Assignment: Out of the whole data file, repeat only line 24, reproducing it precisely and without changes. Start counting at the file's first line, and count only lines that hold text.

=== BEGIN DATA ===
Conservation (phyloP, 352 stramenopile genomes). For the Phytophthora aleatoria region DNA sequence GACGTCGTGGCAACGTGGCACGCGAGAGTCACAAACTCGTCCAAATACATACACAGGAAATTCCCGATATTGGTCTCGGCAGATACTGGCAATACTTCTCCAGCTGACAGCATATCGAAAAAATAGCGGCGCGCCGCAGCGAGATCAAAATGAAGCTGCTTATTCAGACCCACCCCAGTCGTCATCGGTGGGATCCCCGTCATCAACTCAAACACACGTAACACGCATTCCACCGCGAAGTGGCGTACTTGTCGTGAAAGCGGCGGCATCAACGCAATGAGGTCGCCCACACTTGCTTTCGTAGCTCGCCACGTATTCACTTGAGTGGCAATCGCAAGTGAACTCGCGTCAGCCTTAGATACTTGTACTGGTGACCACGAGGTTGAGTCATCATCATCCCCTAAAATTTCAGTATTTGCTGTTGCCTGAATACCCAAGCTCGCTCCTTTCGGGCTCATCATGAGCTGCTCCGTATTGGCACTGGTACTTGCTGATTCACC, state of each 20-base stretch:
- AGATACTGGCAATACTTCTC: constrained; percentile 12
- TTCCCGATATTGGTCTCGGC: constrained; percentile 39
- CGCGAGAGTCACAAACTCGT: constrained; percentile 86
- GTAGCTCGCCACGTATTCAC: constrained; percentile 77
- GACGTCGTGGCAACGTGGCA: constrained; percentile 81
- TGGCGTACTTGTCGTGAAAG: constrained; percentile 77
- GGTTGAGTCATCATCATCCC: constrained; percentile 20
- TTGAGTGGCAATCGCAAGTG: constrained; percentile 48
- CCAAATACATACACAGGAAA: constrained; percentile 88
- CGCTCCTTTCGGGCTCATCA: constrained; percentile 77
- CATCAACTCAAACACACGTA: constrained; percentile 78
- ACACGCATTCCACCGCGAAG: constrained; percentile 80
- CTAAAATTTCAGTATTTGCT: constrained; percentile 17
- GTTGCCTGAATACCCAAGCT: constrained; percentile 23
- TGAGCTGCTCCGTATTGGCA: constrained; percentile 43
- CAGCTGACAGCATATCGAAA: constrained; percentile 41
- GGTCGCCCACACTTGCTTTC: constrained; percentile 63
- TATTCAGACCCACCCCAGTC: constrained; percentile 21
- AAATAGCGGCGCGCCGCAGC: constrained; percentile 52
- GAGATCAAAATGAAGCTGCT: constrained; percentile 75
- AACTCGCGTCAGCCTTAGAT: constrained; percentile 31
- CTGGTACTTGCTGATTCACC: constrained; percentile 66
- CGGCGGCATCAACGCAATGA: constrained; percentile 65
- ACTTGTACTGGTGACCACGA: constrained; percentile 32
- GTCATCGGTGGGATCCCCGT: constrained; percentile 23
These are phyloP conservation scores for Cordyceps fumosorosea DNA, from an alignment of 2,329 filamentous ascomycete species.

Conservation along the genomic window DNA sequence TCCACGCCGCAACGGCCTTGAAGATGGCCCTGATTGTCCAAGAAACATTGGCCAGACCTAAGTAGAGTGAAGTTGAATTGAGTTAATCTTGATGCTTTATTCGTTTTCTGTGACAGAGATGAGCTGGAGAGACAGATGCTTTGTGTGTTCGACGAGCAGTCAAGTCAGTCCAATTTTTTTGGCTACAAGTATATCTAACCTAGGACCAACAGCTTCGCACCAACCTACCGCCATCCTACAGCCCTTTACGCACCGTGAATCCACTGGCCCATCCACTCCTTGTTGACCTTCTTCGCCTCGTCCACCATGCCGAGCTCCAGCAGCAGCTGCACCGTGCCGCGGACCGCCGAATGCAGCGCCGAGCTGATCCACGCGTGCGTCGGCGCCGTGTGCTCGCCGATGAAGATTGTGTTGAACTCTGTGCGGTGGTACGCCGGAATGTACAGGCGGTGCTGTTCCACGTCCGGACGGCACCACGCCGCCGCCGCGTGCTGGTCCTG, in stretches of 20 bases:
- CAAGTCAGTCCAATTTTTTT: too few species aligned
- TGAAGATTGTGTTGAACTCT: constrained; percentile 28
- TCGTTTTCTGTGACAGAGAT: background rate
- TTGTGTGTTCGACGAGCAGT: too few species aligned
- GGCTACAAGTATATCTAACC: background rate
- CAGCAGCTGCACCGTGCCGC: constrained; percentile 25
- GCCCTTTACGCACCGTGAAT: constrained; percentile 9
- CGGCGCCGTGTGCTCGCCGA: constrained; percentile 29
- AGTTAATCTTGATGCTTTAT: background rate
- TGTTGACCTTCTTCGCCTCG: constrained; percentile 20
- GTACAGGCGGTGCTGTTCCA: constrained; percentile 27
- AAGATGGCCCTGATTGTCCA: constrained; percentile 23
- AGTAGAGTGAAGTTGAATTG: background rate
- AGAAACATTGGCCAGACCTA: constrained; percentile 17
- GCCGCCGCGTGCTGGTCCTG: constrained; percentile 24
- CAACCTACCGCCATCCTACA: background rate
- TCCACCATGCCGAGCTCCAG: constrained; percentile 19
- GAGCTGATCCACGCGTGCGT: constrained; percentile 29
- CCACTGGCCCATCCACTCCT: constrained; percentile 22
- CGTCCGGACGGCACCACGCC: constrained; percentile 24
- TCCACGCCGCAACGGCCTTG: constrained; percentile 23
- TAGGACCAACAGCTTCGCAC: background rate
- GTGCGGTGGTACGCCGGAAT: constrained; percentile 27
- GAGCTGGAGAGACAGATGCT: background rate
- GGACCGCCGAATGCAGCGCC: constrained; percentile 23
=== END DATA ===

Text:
- CGGCGGCATCAACGCAATGA: constrained; percentile 65